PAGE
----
I read recently that each full-time school resource officer in the state of Arizona costs their schools over $95,000 a year – plus benefits. On the one hand, we say that’s a small price to pay for our children’s safety, but on the other hand, I ask, why would we pay so much when highly qualified and effective guards can be had for little or no cost at all?

As primarily a writer and researcher, my personal schedule and circumstance would allow me to provide my grandson’s school with full-time service in exchange for nothing more than a comfortable chair in a quiet corner with an Internet connection. The majority of the day I would simply do my work as normal, but would do so while maintaining a view of the school’s entrance and with the means to stop an attacker close at hand. I know a number of other retired and self-employed individuals who could and would do likewise. Others would require some small stipend or health insurance benefits to be able to provide full-time service, and still others could only serve part-time.

Another huge pool of qualified individuals ready and willing to take on this responsibility are, as mentioned earlier, the people who are already working at the schools and dealing with the children every day. There are teachers, school administrators and other school personnel who would gladly join us in our mission to ensure the safety of our children. These are among the most highly educated, widely respected and most reliable citizens in the country. The suggestion that they are somehow less capable or less responsible than the average police officer is idiotic. These are the people we trust with our children already, why would we doubt their ability to act responsibly with a firearm or in a crisis?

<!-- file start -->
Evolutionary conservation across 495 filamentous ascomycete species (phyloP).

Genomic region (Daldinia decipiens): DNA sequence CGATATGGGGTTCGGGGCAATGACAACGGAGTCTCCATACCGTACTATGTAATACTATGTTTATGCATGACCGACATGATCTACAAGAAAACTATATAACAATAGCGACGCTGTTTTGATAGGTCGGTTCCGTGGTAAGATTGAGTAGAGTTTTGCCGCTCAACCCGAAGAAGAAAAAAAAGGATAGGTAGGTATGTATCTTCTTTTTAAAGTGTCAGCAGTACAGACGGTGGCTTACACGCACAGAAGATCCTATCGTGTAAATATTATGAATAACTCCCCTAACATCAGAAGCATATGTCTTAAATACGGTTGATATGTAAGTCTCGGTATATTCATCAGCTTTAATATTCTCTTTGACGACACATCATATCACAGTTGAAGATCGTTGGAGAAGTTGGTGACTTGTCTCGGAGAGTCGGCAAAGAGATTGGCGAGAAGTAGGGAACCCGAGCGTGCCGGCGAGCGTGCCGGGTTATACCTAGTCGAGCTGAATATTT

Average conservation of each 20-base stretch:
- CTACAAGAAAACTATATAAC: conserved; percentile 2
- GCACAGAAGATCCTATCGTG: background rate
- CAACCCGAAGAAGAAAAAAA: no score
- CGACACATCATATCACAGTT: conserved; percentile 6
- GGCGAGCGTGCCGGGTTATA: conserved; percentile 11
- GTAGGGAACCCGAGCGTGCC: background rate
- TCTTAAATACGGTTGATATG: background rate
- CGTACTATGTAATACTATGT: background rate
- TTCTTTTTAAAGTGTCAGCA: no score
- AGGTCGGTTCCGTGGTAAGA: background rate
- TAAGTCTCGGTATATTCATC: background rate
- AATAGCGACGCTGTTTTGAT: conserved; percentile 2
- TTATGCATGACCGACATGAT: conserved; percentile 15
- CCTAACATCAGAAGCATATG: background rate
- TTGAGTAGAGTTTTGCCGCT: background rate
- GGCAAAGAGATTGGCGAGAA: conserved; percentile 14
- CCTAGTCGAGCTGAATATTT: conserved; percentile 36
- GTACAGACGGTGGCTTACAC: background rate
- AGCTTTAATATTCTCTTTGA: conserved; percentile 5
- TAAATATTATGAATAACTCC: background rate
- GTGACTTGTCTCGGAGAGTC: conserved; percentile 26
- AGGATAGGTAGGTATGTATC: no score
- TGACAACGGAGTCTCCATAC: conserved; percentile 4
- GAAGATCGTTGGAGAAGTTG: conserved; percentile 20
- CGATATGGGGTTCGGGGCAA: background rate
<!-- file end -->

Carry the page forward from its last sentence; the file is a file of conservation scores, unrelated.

All of us, teachers, parents, grandparents and other concerned citizens, would be willing to submit to background checks, psychological evaluations and undergo special training. Most of us could even provide our own weapons and ammunition. We don’t need extravagant salaries or fancy uniforms – we just need a commitment from politicians and school administrators to support our efforts and provide us with the most basic resources to accomplish our mission.

The idea that police officers are the only ones capable of safely handling firearms or dealing with difficult or delicate situations is ridiculous. The fear that one of us would misplace a firearm, mistakenly shoot the wrong person, or go crazy and go on a rampage of our own, while not completely impossible, is so unlikely as to be ludicrous.

Our children are vulnerable. No gun bans or restrictions are going to stop lunatics who choose to target them. Whether they use guns, knives, automobiles, or samurai swords, the only way to stop them is to be able to physically incapacitate them instantaneously. Only a gun can reliably do that. Whether in the hand of a police officer, a school employee, or a community volunteer, only armed resistance can effectively stop an armed attack.

So, in the wake of the terrible atrocity in Newtown, as the nation cries out for reassurance that their children are as safe as they can be, I ask responsible parents, grandparents and school personnel to join me in answering the call and saying, “Here am I; send me.”